Octadecaborane

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Octadecaborane(22)
B18H22 from Xray coordinates.tif
Iso-B18H22 from Xray coordinates.tif
Names
Other names
octadecaborane; octadecaboron doicosahydride; octodecaborane; n-Octadecaborane; i-Octadecaborane
Identifiers
ECHA InfoCard 100.224.871
Properties
B18H22
Molar mass 216.77 g/mol
Appearance White to off white powder
Density 1.012 g/cm3
Melting point 110 to 115 °C (230 to 239 °F; 383 to 388 K)
Except where otherwise noted, data are given for materials in their standard state (at 25 °C [77 °F], 100 kPa).
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Infobox references

Octadecaborane is an inorganic compound, a borane with chemical formula B18H22. It is a colorless flammable solid, like many higher boron hydrides. Although the compound has no practical applications, its structure is of theoretical and pedagogical interest.

Synthesis[edit]

It is formed by oxidative degradation of B20H182− or by oxidative coupling of B9H12.

Structure[edit]

Two isomers are known of octadecaborane, providing the first example of isomers in a boron-hydride cluster. The clusters are also of interest because the boron centers shared between the two subunits have an unusually high number of B-B interactions. The isomers consists of two B9H11 polyhedral subunits, each having a decaborane-like form, joined at a B–B edge.[1][2] These two boron atoms are each coordinated to six others; this compound was the first one found to have such a high number of borons coordinated around a single boron center.[3] There are two different geometric isomers of this compound, differing in the orientation of the two edge-fused polyhedra to each other.[1][2] This compound was the first borane found to have multiple isomeric forms.[4] Among the geometric isomers, one with chirality was the first borane to be resolved into its separate enantiomers, and was only the second chiral borane known at that time.[5]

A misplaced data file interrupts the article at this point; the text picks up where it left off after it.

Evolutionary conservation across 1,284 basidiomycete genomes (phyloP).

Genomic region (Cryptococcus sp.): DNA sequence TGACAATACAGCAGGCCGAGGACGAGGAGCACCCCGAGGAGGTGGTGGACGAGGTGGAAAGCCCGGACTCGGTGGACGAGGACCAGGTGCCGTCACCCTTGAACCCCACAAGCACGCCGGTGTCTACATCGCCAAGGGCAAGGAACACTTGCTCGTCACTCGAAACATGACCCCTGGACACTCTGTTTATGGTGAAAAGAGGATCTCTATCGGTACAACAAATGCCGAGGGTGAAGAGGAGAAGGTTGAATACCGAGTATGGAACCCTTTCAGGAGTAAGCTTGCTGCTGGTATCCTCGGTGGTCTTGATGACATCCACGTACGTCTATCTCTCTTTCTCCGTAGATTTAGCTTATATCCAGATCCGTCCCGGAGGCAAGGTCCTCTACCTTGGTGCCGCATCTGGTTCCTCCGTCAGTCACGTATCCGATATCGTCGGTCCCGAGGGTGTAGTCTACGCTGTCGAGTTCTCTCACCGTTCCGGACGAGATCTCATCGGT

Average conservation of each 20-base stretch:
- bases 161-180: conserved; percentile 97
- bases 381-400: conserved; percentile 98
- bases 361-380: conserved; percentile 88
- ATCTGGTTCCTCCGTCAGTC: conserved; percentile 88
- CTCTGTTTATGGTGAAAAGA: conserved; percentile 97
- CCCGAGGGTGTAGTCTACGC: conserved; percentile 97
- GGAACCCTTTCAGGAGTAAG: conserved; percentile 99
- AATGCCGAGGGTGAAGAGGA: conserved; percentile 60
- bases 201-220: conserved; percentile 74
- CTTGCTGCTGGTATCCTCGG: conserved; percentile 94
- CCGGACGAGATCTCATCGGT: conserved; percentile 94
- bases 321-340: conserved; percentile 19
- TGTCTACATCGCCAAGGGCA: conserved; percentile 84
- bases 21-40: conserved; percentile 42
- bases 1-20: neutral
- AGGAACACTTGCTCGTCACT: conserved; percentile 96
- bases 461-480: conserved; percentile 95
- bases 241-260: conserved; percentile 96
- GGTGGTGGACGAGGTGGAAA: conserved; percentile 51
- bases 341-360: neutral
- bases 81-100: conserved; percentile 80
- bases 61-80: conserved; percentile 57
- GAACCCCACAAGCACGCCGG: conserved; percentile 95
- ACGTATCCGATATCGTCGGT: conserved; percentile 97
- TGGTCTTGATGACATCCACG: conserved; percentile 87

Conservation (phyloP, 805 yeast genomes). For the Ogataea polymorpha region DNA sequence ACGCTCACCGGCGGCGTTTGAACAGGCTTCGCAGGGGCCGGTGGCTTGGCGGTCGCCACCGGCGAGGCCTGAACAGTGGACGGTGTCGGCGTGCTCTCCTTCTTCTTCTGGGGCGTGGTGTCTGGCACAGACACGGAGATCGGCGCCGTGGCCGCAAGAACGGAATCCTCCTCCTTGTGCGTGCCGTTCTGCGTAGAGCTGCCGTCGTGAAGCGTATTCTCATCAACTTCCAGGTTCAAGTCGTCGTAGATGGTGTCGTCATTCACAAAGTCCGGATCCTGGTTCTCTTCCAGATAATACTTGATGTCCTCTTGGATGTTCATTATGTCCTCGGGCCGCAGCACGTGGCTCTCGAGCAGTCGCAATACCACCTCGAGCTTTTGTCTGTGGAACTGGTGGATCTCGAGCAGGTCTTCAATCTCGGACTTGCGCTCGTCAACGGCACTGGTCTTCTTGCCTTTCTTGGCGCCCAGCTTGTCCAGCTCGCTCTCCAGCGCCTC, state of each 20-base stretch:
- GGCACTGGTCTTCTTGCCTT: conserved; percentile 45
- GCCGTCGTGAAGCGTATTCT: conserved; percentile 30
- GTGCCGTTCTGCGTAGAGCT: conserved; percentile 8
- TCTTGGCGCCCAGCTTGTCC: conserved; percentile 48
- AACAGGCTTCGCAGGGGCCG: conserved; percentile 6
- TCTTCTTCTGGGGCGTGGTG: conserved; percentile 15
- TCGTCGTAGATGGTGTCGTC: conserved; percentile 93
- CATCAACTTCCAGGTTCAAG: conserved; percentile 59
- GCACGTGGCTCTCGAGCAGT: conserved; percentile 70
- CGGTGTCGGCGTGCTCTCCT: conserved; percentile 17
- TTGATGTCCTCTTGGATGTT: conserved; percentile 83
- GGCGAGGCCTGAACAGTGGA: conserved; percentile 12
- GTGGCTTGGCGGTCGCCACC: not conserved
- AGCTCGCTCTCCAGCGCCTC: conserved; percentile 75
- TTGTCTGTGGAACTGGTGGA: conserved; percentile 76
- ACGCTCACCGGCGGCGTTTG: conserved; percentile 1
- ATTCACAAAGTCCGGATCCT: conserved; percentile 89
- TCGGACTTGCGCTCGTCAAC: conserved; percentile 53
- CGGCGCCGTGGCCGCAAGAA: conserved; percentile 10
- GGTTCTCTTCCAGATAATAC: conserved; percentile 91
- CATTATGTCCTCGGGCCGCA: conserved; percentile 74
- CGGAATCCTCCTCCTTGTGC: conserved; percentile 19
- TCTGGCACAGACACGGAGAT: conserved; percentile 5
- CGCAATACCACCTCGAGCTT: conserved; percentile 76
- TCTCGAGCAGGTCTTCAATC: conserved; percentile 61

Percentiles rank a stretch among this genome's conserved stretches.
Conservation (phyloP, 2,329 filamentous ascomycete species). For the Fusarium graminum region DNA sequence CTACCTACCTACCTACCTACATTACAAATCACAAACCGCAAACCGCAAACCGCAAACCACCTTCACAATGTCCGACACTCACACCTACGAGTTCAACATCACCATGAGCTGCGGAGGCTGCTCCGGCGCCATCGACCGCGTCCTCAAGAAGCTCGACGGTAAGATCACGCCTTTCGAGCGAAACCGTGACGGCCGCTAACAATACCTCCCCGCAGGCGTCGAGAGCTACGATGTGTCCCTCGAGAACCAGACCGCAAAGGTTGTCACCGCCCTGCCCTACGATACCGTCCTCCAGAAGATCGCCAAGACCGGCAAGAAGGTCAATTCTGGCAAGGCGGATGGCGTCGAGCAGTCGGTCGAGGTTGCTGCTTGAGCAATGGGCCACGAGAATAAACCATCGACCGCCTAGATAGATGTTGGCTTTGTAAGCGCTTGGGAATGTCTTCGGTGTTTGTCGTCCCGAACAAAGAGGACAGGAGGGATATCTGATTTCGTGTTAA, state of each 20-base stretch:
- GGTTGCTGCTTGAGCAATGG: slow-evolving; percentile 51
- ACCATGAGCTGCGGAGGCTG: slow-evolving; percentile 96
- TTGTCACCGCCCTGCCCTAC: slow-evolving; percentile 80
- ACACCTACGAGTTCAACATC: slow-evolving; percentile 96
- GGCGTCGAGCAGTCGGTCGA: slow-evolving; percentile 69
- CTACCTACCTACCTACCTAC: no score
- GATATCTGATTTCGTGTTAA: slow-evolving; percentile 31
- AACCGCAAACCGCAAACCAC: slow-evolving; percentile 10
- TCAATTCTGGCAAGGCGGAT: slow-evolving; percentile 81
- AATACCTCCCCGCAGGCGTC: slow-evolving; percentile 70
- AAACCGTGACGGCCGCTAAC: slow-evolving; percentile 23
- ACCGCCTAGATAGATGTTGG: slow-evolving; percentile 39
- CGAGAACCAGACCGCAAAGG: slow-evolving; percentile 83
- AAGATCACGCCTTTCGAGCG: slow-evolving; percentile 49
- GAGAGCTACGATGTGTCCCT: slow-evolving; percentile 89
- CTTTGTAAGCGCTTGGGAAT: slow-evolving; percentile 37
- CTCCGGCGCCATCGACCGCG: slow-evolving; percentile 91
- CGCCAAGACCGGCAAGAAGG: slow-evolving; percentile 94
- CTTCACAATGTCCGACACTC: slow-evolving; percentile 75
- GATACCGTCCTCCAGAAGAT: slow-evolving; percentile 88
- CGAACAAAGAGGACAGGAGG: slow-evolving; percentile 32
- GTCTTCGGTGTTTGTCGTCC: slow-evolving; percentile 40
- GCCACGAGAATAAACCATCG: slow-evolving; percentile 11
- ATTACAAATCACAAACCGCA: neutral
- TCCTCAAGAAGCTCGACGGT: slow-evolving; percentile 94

References[edit]

  1. ^ a b Olsen, Frederic P.; Vasavada, Ravindra C.; Hawthorne, M. Frederick (1968). "The chemistry of n-B18H22 and i-B18H22". J. Am. Chem. Soc. 90 (15): 3946–3951. doi:10.1021/ja01017a007. 
  2. ^ a b Londesborough, Michael G.S.; Hnyk, Drahomír; Bould, Jonathan; Serrano-Andrés, Luis; Sauri, Vicenta; Oliva, Josep M.; Kubát, Pavel; Polívka, Tomáš; Lang, Kamil (2012). "Distinct Photophysics of the Isomers of B18H22 Explained". Inorg. Chem. 51 (3): 1471–1479. doi:10.1021/ic201726k. PMID 22224484. 
  3. ^ Simpson, P. G.; Lipscomb, W. N. (1962). "Molecular Structure of B18H22" (PDF). Proceedings of the National Academy of Sciences of the United States of America. 48 (9): 1490–1491. Bibcode:1962PNAS...48.1490S. doi:10.1073/pnas.48.9.1490. PMC 220984Freely accessible. PMID 16590990. 
  4. ^ Simpson, Paul G.; Folting, Kirsten; Lipscomb, William N. (1963). "The Molecular Structure of i-B18H22". J. Am. Chem. Soc. 85 (12): 1879–1880. doi:10.1021/ja00895a046. 
  5. ^ Heřmánek, S.; Plešek, J. (1970). "Chemistry of boranes. XXI. Resolution of iso-octadecaborane to optical enantiomers". Collection of Czechoslovak Chemical Communications. 35 (8): 2488–2493. doi:10.1135/cccc19702488.